In this installment of Buzzfeed’s Building Construction, we ask the question: Which is the more destructive?
A construction worker firing a blowtorch or an indignant irby?
To answer this question, we analyzed construction worker data from three large U.S. cities, where construction workers have been fired and injured more than once, and then looked at their responses to a series of constructively dismissable behaviors.
In our research, we found that, among construction workers who have been dismissed, those who are most likely to be dismissed with irons were also the most likely—indeed, were more likely to dismiss than those who had not been dismissed.
In a world of construction workers and workers who are angry and dissatisfied with their work, a worker who dismisses with an iron is more likely than a worker with a blow torch to end up back in the same position.
A worker who fires a blow pipe or a hammer is also more likely, as is one who fires an ironshot.
In other words, workers who fire with their tools are more likely as a group to be fired.
This may seem counterintuitive to many construction workers, who are used to having the tools they use and their work done for them.
In this case, however, it could also be that some workers are reluctant to leave their jobs.
We also found that some constructively dismissed workers were actually more likely in general to return to work after being dismissed, compared to workers who were dismissed with an injury.
As a result, if a worker dismisses to defend themselves against a construction site fire, it may be the workers’ own anger that pushes them to strike.
In the case of ironshots, however—those who use the tools and constructively fire their tools against construction site workers—this might be the case only for a handful of workers, since many are also employed by a subcontractor.
Constructively dismissing irons, on the other hand, seems to be the norm for a significant number of workers.
This suggests that workers who engage in constructively dismissing behavior may have a higher chance of being fired if they are exposed to the same types of workplace problems that workers with injury or a blowpipe encounter, even if those workers have not been employed by the same company.
And that could be an issue for workers with no experience with construction work.
Constructive dismissal with an unplanned injury may also be problematic.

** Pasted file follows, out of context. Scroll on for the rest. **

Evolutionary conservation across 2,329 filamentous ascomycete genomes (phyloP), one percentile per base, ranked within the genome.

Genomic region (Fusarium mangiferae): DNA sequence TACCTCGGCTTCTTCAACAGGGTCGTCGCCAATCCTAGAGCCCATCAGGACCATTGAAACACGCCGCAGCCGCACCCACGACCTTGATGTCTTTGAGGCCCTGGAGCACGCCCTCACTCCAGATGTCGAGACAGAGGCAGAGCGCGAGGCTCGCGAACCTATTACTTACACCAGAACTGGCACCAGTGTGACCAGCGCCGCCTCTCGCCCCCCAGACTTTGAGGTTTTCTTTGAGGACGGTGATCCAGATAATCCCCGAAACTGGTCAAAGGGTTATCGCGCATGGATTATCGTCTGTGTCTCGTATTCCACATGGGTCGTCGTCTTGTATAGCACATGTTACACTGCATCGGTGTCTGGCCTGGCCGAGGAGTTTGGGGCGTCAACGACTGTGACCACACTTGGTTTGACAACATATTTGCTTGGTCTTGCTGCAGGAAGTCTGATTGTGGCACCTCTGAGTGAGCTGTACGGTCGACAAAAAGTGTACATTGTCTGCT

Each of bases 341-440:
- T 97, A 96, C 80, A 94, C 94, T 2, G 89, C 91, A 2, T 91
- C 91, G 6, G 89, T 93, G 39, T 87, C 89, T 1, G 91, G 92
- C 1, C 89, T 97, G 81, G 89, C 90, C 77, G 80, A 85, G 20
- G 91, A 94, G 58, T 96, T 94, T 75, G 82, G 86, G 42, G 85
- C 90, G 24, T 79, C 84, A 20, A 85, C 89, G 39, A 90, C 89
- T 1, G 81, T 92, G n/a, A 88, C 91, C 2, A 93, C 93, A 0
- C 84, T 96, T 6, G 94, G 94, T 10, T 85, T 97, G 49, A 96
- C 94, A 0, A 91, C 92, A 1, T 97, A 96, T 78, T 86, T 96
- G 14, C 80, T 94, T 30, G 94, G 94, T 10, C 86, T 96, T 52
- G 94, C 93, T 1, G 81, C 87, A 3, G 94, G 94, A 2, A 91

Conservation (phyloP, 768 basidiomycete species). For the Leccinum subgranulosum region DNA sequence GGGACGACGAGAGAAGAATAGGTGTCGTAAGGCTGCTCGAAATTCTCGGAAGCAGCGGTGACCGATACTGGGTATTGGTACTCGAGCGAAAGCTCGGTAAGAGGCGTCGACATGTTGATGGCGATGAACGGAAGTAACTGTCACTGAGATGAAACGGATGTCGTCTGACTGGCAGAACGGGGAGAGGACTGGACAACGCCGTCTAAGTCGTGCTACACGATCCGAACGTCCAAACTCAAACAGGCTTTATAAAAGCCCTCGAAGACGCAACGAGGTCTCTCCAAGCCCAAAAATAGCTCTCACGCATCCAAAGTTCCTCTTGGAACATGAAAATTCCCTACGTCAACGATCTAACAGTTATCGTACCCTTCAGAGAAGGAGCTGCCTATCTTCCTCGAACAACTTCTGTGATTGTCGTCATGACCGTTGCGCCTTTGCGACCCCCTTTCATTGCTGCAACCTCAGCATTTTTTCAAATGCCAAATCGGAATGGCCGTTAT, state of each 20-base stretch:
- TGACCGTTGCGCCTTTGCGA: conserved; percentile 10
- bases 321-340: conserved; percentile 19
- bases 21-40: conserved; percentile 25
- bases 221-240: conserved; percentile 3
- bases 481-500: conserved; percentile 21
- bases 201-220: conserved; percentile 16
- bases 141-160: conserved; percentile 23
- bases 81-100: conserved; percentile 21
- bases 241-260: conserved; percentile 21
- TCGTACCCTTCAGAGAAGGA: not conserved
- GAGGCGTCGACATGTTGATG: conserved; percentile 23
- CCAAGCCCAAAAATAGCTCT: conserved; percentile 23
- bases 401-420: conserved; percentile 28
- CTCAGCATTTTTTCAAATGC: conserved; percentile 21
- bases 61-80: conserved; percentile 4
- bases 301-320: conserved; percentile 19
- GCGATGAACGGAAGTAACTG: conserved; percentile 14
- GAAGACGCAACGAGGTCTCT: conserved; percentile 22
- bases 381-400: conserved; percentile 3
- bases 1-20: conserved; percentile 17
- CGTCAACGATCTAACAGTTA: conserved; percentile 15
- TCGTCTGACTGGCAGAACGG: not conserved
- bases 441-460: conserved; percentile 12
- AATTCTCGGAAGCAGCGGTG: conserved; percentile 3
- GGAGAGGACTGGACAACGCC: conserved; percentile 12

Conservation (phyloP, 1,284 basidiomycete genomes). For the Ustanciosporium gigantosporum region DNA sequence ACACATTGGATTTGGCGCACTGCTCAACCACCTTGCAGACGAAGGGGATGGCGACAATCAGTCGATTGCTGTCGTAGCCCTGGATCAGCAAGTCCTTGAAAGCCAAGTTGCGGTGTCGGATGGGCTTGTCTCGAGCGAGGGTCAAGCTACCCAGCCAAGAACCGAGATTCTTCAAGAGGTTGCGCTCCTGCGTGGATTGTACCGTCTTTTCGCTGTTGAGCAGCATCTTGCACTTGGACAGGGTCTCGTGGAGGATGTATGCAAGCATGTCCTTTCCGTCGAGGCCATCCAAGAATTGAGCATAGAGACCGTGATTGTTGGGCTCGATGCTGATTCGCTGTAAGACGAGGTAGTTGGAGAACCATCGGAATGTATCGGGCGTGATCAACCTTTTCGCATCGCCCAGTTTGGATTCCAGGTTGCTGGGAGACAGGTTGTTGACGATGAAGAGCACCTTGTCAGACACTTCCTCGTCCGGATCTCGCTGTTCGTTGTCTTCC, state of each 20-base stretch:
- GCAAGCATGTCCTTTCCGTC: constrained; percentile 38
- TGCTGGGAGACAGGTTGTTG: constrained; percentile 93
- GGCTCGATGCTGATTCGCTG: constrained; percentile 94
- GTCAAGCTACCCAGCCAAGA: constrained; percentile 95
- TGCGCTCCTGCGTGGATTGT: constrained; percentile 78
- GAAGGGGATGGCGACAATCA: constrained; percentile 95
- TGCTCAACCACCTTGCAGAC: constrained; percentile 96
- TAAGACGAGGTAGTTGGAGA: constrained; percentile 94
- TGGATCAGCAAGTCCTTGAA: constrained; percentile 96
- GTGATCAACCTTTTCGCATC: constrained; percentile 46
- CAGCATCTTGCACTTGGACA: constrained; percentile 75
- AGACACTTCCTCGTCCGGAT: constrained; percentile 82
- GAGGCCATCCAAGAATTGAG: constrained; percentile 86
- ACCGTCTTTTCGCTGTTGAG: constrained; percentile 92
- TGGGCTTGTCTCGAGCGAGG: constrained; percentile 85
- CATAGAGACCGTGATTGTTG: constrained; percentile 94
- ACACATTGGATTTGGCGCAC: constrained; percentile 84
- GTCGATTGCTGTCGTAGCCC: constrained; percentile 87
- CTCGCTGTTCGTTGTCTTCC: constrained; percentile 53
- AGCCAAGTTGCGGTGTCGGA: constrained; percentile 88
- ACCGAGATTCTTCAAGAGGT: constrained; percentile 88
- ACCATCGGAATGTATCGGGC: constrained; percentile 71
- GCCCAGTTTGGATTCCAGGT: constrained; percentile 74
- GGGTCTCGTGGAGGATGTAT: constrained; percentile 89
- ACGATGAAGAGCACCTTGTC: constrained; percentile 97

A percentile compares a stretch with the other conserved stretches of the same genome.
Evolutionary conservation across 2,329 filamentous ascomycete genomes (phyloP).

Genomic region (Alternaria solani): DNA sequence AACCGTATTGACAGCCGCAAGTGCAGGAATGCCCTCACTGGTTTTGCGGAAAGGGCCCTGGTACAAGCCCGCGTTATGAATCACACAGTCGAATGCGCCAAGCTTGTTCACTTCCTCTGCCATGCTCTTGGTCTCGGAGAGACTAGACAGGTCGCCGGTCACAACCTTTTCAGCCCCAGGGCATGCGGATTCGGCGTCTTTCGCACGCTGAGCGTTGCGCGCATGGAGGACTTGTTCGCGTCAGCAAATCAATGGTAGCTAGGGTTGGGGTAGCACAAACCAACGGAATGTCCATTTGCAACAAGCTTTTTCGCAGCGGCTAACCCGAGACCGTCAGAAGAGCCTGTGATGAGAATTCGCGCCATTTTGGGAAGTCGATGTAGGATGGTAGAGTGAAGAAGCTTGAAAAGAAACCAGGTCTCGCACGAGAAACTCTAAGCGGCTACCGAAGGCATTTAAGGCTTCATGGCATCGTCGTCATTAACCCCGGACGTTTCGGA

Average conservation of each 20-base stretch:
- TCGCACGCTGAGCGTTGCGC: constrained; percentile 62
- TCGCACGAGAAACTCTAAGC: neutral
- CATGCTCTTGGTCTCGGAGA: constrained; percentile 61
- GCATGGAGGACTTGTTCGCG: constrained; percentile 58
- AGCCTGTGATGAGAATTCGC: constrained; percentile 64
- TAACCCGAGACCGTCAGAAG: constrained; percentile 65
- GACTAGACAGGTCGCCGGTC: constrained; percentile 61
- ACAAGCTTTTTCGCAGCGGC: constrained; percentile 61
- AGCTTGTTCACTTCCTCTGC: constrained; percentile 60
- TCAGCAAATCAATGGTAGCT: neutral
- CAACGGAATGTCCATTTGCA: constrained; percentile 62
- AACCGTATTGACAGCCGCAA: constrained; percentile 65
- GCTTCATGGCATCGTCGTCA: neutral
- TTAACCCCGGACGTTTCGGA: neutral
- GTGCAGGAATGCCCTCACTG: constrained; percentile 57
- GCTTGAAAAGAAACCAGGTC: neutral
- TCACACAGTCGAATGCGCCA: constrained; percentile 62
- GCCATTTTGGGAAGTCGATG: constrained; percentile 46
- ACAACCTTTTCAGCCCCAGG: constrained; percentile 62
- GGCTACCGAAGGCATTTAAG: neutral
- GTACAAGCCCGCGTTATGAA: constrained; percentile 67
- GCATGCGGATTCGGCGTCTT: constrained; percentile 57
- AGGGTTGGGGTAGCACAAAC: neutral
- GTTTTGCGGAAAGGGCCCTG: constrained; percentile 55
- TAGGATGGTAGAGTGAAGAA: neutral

This is especially the case if a construction job involves workers who, because of the workplace, have an injury that requires treatment.
When a worker suffers a minor injury or even an injury from a construction accident, they are more vulnerable than workers who don’t.
For instance, a workers’ compensation worker who is injured by a blow hammer or blowtorcher could face dismissal if they don’t get medical care before going to work.
If a worker is injured while at work, they may not have an insurance policy that covers them.
This could cause them to miss work, and, therefore, face dismissal.
This type of scenario may also arise for workers who work in a field where there is an increase in injuries, such as landscaping.
For example, if someone gets injured on a landscaping job, they might be unable to get medical attention while working in the field because of a lack of insurance.
In such a situation, workers may have no option but to leave the field or take a job elsewhere, such a construction company.
Constructing with irONS is a destructive behavior, says David E. Smith, a senior associate at the Center for Labor and Employment Research at the University of California at Berkeley, and a member of the Labor & Employment Research Group.
In his book, Building Construction: The Economics of Construction Workers’ Disciplinary Actions, Smith writes that, when workers are not protected from their own behavior, “it leads to more destructive work environments.”
As Smith put it, “Workplace behavior is more like an automobile than a building.”
While construction workers may be motivated to take care of each other, Smith argues, this behavior is detrimental for the building industry.
The building industry does not produce a lot of construction materials, and most of the work done by construction workers is non-tangible and doesn’t directly affect the environment.
Smith notes that “building materials and equipment are not the primary drivers of building activity,” but “people’s behavior and the environment they create have a significant effect on the outcome.”
He believes that, in general, “workers are more inclined to use abusive or retaliatory disciplinary actions against other workers than they are against other construction workers.”
He further notes that, even though the workplace environment has been altered, construction workers still feel a sense of responsibility and are more willing to defend their workplace against harassment and retaliation.
When building workers are dismissed, their behavior and environment is harmed, says Smith.
In fact, construction companies pay their workers well, and they can